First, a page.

UHG authorities accused of utilising scarce resources on projects which did little to ease overcrowding crisis

A local TD has accused hospital authorities at the west's biggest hospital of poorly utilising scarce resources on capital projects which offered no respite from the persistent overcrowding crisis which dogs the facility.

Deputy Hildegarde Naughton told the Dail on Tuesday that while University Hospital Galway is blessed with a team of world-class doctors and healthcare professionals it is struggling beneath the weight of inadequate resources and unmanageable demand.

"As a result, the hospital is beset with the longest waiting lists in the country, the most cancelled procedures in the country, and frequently the highest number of patients on trolleys in the country."

The Fine Gael TD said that the capacity of the 700 bed hospital to provide for the needs of a growing and ageing population cannot be expanded due to planning and spatial restrictions on the current site. She cited the development of a new 75-bed block, which cost about €18 million to build, but she claimed it would result in no net increase in hospital beds due to restrictions contained in the City Development Plan.

Millions of euros had been spent on a carpark that did not create any parking spaces and a ward block that did not add any beds, she claimed. Referring to the construction of a two-storey car park on the site of an existing carpark at UHG she alleged: "Remarkably, this project resulted in there being 80 fewer parking spaces at the hospital.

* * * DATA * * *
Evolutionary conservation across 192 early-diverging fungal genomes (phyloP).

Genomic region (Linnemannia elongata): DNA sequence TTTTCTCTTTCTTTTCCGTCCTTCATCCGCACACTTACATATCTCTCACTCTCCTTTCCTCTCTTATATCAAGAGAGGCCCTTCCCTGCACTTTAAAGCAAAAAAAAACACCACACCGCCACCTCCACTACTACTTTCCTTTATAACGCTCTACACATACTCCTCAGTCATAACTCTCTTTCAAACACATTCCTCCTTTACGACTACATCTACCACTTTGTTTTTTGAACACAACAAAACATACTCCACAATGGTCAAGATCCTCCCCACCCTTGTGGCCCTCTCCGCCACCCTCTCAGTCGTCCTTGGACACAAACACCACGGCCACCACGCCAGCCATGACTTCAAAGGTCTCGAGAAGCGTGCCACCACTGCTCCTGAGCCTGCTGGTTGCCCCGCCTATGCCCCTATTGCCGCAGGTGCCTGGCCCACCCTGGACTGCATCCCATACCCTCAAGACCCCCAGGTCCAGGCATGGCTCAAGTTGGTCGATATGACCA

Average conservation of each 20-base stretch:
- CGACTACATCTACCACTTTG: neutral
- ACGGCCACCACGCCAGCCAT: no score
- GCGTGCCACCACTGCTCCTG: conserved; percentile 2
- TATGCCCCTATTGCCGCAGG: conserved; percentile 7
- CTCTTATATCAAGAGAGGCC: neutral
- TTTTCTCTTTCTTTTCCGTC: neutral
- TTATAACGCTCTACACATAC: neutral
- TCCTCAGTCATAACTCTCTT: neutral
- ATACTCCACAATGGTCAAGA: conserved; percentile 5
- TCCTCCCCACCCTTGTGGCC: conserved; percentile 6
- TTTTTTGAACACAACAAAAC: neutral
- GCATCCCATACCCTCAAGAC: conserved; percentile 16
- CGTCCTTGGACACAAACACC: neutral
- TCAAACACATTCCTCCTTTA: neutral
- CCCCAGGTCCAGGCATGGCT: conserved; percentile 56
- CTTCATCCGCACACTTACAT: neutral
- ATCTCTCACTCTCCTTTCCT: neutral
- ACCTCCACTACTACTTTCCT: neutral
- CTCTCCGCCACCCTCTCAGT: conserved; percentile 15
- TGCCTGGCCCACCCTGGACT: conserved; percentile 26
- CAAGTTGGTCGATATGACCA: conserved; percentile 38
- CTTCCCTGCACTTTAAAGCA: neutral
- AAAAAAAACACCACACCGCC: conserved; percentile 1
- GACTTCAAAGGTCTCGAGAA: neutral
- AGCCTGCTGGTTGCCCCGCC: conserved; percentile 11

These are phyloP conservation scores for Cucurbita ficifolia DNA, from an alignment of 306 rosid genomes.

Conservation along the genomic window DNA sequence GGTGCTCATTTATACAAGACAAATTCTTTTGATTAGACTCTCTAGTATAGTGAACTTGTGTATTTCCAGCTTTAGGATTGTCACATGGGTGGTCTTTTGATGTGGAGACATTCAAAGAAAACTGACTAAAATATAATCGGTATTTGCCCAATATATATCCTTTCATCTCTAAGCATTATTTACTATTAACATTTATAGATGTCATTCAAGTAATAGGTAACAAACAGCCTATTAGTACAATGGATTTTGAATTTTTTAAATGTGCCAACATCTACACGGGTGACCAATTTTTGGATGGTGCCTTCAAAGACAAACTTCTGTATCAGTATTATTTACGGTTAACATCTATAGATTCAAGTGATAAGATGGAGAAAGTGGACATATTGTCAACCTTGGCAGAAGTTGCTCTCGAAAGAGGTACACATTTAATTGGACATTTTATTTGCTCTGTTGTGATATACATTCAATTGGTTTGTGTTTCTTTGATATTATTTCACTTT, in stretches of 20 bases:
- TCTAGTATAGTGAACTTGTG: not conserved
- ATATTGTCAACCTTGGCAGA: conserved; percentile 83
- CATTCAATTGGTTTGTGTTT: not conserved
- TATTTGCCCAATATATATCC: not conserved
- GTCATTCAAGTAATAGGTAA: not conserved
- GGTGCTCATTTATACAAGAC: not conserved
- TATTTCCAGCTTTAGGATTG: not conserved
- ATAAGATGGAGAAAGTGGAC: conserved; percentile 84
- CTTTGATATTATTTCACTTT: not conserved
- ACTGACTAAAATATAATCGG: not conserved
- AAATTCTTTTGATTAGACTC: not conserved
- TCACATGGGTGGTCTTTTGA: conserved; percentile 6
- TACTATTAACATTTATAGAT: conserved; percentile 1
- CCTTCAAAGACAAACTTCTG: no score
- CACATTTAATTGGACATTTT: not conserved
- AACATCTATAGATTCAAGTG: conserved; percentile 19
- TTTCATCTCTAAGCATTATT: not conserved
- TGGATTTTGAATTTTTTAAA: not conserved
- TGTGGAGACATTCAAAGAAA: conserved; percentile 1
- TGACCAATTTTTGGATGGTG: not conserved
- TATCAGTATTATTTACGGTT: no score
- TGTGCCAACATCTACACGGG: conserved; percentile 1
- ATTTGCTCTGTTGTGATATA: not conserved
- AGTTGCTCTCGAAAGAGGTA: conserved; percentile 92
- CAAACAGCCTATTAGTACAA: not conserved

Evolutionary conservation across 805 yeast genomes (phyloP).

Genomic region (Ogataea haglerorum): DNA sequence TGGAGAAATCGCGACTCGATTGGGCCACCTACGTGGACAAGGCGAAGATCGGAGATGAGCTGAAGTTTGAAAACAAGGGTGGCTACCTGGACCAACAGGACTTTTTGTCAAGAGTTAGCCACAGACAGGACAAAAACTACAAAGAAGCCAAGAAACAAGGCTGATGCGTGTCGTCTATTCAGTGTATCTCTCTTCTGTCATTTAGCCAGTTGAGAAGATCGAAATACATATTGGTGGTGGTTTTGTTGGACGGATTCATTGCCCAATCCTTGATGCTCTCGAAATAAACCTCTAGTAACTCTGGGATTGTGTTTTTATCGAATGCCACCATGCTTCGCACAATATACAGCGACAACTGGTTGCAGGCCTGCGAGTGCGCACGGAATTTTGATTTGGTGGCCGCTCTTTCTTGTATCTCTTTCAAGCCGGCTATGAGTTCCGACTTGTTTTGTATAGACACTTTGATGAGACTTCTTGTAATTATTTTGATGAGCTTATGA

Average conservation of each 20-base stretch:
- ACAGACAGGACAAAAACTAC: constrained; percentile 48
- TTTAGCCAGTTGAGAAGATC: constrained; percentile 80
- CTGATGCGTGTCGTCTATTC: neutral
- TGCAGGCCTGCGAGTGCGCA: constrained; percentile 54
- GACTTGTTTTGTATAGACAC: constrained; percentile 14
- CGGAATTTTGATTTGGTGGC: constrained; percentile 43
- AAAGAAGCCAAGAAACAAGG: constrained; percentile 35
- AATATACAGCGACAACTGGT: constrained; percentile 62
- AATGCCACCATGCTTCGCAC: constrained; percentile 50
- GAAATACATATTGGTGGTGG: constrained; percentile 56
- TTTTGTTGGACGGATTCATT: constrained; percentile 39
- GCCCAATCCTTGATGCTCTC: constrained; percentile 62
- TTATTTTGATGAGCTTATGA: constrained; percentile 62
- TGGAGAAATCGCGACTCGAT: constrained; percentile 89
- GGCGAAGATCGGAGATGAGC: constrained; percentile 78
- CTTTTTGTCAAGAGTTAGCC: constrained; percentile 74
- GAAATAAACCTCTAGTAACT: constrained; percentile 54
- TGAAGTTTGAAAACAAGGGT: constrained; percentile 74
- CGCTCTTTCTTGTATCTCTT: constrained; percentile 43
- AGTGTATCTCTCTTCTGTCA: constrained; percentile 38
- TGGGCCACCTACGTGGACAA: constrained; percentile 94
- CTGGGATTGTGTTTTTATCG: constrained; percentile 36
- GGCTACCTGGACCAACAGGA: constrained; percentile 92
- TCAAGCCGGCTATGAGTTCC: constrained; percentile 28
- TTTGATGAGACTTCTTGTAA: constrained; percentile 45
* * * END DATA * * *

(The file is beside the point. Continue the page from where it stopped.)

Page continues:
"We are building carparks that don’t create any parking spaces; and building ward blocks that don’t provide any extra beds. We need to stop this; take stock of why this is happening, and decide what should happen next," she said.

She described it as a "shame" that scarce resources had been poorly utilised on capital projects that offered no respite from the persistent overcrowding crisis at the hospital.

Deputy Naughton went on to reiterate her call for a new acute hospital to be developed at Merlin Park Hospital on a phased basis.

Meanwhile Minister of State and Tuam man, Finian McGrath, told the Dáil that questions need to be answered in relation to spending on construction projects at UHG. He undertook to discuss the matter with Minister for Health Simon Harris. He welcomed Deputy Naughton's comments. "There are questions to be answered and I accept that point. The issue about capital funding and how we spend capital funding, of course, it has to be examined," he added.

The Minister noted that clinicians at the hospital had supported Deputy Naughton's proposals for the development of new facilities at Merlin Park. "We have a duty to listen to the people who run the services, the professionals on the frontline, so what I'll do in relation to this particular issue is I will go back to Minister Harris and raise these particular concerns."



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